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Growing a ‘Treasure’ of a Rose

A hand holding a Tahitian Treasure Rose on the bush as a demonstration for a Homegrown video from NC State Extension. Play Video

True to its name, the Tahitian Treasure rose is a wonder to behold. With its vibrant colors from stem to petals, this flower makes an incredible addition to every garden and will last all season.

Mark Weathington, director of the JC Raulston Arboretum and an NC State Extension specialist in horticultural science, knows a thing or two about plants. Of the roughly 6,500 plants from around the world that he’s helped to curate at the arboretum, this radiant rose is among his favorites.

Also known as the Rosa ‘Radtreasure’, this long-blooming, disease-resistant rose is quite versatile, which means you can plant it with just about anything else or even by itself.

The rose itself is a spectacle, with new growth that varies from deep burgundies to blue-green shades, and a flowering pattern that comes in clusters, filling the shrub with pockets of roses in different stages of blossoming.

Watch our latest Homegrown In the Garden segment for expert tips and tools for growing this treasure of a rose in your backyard!

Where Can I Find More Flower Resources?

  • Roses for North Carolina – informational leaflet for home gardeners interested in the culture and care of roses, including available varieties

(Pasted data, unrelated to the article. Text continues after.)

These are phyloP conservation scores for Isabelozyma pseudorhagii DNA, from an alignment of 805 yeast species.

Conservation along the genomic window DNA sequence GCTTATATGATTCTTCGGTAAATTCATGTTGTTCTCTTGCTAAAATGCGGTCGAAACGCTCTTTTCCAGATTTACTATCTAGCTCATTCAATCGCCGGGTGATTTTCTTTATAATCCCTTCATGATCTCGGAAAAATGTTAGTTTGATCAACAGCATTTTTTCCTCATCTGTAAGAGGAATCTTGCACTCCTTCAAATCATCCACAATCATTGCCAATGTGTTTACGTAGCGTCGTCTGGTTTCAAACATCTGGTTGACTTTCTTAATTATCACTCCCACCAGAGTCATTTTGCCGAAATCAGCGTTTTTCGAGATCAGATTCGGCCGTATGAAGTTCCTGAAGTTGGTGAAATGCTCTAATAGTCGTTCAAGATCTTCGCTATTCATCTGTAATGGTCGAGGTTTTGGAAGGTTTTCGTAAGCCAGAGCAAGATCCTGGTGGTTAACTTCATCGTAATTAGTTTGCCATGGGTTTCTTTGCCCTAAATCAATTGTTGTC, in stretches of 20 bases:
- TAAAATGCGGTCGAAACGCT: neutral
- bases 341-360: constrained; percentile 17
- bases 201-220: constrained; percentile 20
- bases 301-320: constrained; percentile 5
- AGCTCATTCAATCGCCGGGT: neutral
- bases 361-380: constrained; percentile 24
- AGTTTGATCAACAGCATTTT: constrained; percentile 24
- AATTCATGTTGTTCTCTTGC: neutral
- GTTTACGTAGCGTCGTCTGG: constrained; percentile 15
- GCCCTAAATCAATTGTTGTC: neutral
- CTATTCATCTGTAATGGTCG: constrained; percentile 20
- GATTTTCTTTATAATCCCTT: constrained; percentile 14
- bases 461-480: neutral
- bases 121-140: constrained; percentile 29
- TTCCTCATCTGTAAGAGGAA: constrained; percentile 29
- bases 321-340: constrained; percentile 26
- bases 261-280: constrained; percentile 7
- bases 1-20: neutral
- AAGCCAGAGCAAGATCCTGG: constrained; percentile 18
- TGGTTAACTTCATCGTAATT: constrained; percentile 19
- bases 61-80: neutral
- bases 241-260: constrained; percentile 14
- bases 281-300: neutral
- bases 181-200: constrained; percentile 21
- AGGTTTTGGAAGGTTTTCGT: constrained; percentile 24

• NC State Extension Plant Database – search our comprehensive directory for detailed information by plant type, color, size, annual or perennial, poisonous plants, seasonal availability and more
  • Choosing and Using Edible Flowers (PDF version) – resources on how to identify, grow, harvest and of course cook edible flowers for the culinary adventurers among you

A Perennial Favorite

N.C. Extension Gardener Handbook cover image

The North Carolina Extension Gardener Handbook is an award-winning guide to gardening and landscaping at home or professionally.

Developed by a team of horticultural experts at NC State, this manual for gardeners in North Carolina and the Southeast is available for free on the NC State Extension website and can be purchased as a hardcover book from UNC Press.